Volunteers needed when disaster hits
In past weeks, the Local Emergency Planning Committee (LEPC) has shared the role of law enforcement and first responders during a disaster. Today’s focus is on volunteers – people just like you.
RSVP is an active member of the LEPC. In the event of a disaster, RSVP would be called into service by Jeff Lauer, the Washington County Emergency Management Agency Director.
After the 2012 derecho, RSVP volunteers delivered bottled water to residents without electricity. In the event of a larger, more widespread disaster, RSVP volunteers would play a role they have been practicing for the past year – setting up a Volunteer Reception Center (VRC). A VRC is located in an area away from the disaster. First responders, law enforcement and other agencies will call the VRC and request volunteers. It could be for people to help clear debris, fill sandbags, answer phones or any other activity that allows the agency to provide greater assistance to those in need.
Washington County is a caring community and many residents will hear about a negative event and instinctively want to help. These well-meaning citizens are considered spontaneous volunteers.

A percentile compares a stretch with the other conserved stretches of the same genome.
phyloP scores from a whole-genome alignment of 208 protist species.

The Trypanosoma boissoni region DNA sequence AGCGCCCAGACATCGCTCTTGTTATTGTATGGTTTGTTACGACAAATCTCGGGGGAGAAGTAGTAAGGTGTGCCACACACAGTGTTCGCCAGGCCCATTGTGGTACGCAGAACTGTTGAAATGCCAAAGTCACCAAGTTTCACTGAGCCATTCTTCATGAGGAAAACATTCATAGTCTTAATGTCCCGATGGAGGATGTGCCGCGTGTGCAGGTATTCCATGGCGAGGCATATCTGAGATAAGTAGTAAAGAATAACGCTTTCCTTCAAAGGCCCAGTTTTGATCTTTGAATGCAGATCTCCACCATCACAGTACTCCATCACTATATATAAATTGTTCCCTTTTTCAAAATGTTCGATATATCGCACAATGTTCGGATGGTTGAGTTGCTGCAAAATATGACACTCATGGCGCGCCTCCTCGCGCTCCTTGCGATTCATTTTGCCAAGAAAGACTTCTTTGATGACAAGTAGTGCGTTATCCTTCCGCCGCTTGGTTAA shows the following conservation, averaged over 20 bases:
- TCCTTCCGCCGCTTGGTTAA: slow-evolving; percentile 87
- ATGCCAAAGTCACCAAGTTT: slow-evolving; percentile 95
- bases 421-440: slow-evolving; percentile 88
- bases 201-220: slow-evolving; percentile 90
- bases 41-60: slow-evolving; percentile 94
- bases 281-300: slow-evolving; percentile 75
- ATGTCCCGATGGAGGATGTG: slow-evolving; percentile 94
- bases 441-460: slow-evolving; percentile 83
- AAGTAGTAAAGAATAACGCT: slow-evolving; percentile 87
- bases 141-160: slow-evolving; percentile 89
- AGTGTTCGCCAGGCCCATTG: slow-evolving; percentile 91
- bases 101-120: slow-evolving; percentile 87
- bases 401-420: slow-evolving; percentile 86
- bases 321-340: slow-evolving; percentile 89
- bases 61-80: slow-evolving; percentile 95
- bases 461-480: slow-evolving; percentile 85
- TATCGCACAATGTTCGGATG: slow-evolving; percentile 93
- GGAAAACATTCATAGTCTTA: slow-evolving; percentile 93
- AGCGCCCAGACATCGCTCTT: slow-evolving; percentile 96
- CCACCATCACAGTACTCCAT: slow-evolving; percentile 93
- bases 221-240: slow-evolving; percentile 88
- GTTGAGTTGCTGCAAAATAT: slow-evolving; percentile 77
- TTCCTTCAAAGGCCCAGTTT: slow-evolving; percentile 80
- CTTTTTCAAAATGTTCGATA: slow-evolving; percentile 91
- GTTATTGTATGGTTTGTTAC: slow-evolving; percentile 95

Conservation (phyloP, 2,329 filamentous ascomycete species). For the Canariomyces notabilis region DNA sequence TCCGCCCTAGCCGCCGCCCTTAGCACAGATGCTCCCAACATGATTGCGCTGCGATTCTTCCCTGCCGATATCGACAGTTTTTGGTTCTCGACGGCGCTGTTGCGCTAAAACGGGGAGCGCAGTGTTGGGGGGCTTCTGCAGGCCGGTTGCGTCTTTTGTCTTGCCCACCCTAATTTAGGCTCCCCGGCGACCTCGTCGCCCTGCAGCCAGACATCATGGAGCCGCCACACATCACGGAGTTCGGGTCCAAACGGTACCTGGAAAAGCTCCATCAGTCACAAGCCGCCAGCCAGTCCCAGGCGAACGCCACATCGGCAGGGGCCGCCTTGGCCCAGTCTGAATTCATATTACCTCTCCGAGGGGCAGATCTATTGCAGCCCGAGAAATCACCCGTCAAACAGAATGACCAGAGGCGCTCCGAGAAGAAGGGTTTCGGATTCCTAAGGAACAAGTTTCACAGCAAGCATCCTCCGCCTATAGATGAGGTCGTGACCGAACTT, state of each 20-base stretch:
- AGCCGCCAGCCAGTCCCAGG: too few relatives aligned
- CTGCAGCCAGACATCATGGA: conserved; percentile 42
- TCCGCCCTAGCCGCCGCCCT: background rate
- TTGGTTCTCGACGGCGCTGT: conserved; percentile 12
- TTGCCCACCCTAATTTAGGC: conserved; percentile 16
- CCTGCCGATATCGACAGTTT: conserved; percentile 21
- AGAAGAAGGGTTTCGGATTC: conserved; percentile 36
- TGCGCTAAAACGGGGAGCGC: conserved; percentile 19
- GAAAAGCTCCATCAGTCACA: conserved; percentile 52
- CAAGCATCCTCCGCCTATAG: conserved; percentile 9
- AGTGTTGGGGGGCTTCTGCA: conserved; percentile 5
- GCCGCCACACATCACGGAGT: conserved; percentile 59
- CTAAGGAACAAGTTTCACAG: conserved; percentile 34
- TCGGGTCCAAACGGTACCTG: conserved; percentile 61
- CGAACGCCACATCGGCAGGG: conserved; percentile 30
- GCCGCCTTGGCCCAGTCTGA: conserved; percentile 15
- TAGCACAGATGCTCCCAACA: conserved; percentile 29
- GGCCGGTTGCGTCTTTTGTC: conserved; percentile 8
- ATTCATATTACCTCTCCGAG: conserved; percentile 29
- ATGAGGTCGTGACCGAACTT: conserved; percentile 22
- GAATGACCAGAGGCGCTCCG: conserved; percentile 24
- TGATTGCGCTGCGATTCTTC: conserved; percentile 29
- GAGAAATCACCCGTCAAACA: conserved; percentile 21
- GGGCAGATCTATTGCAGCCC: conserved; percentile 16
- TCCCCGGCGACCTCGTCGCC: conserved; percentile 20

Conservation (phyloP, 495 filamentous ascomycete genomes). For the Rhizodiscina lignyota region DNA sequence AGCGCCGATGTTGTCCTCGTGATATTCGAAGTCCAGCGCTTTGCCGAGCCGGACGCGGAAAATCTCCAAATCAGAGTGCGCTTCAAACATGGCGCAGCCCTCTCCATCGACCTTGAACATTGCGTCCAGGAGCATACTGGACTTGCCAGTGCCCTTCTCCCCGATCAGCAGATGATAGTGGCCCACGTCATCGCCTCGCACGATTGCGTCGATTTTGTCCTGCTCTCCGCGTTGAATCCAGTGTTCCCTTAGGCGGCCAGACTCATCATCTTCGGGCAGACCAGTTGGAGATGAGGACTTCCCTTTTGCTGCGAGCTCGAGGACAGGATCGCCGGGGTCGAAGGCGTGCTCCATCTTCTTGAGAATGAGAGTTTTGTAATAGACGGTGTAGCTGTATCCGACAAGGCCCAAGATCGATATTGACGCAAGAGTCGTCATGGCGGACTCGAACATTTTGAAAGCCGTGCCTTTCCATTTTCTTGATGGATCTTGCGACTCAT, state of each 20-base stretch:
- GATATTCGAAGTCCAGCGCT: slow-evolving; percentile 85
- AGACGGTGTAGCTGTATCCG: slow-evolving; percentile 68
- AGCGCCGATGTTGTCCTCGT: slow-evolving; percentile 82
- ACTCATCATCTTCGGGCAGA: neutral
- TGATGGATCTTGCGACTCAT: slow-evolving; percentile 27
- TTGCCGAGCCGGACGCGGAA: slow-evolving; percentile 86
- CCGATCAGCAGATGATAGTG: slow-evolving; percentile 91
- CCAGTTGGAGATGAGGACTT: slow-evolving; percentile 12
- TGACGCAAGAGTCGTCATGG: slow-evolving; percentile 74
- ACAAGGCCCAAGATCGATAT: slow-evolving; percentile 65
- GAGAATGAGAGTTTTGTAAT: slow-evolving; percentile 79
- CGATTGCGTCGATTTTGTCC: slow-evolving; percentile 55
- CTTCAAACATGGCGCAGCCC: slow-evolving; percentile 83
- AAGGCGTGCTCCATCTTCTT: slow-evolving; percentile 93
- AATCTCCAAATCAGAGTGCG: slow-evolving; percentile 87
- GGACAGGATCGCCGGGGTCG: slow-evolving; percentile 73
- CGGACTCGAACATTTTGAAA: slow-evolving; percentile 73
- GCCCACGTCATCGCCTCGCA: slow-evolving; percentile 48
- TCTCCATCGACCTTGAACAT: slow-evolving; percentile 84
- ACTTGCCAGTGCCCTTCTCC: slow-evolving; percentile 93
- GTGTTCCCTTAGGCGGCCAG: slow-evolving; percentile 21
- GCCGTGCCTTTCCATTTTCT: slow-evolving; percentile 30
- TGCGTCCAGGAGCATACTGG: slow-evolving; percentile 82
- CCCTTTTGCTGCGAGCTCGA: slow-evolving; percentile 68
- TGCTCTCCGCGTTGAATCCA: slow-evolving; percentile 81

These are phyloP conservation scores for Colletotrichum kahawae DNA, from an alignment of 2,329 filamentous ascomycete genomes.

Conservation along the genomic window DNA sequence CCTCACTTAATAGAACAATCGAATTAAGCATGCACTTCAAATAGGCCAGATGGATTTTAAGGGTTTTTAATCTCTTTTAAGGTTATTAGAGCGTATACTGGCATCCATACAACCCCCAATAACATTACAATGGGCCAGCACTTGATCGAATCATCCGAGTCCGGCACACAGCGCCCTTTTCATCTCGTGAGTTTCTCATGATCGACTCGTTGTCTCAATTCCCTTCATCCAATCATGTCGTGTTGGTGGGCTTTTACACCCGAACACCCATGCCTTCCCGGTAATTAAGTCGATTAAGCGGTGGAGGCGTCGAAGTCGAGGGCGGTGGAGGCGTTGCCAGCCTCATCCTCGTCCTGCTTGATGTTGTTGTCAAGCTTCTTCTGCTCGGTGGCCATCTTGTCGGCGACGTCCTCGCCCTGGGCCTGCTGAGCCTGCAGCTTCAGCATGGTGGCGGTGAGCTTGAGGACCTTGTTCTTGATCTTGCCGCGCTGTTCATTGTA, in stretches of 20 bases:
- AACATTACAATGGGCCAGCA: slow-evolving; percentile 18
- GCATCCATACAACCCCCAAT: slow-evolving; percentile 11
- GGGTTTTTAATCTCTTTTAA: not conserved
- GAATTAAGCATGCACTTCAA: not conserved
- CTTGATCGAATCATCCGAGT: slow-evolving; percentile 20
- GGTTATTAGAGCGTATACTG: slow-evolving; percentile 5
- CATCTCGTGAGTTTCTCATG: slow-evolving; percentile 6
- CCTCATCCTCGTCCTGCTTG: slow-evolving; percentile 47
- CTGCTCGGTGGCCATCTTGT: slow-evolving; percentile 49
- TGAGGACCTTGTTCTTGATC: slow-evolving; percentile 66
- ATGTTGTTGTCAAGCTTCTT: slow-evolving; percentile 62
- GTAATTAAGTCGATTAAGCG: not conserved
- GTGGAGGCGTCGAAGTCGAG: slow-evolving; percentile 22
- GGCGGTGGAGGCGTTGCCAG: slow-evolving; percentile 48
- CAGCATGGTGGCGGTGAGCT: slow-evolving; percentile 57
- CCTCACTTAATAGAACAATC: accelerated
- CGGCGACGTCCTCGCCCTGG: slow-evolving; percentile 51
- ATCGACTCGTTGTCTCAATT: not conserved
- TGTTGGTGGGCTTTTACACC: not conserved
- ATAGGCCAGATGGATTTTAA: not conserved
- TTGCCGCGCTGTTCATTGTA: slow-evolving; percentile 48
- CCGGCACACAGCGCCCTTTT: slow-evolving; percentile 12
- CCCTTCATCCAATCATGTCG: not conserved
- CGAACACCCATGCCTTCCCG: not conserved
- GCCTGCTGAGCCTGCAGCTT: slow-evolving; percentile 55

The spontaneous volunteers would report to the VRC where RSVP volunteers would match their skills and interests with service opportunities. The spontaneous volunteer would complete an application with name, address and emergency contact information. They would be issued a special identification card and instructions as to who, when and where to report for volunteer service.
There are many benefits to the VRC system. Imagine the chaos of fifty spontaneous volunteers descending on a disaster. The volunteer identification card allows the agency to keep track of who is on the scene at all times, to know that emergency contact information for the volunteer is on file and to be assured that volunteer will be relieved on schedule.
The Washington County Health Department is in charge of disaster training for RSVP volunteers, and has hosted numerous trainings and drills. Using an adapted VRC model, volunteers assisted the Health Department with two drive-thru flu shot clinics. In addition, RSVP disaster volunteers spend time at the Health Department learning to check paperwork and making sure information is filled in correctly, so that in the event of a mass inoculation clinic, the nursing staff would be freed up to administer vaccines.
RSVP is celebrating 41 years of service in Washington County. The mission of RSVP is to match individuals 55 years and older with challenging and rewarding volunteer opportunities that serve the community. For more information about RSVP call 373-3107.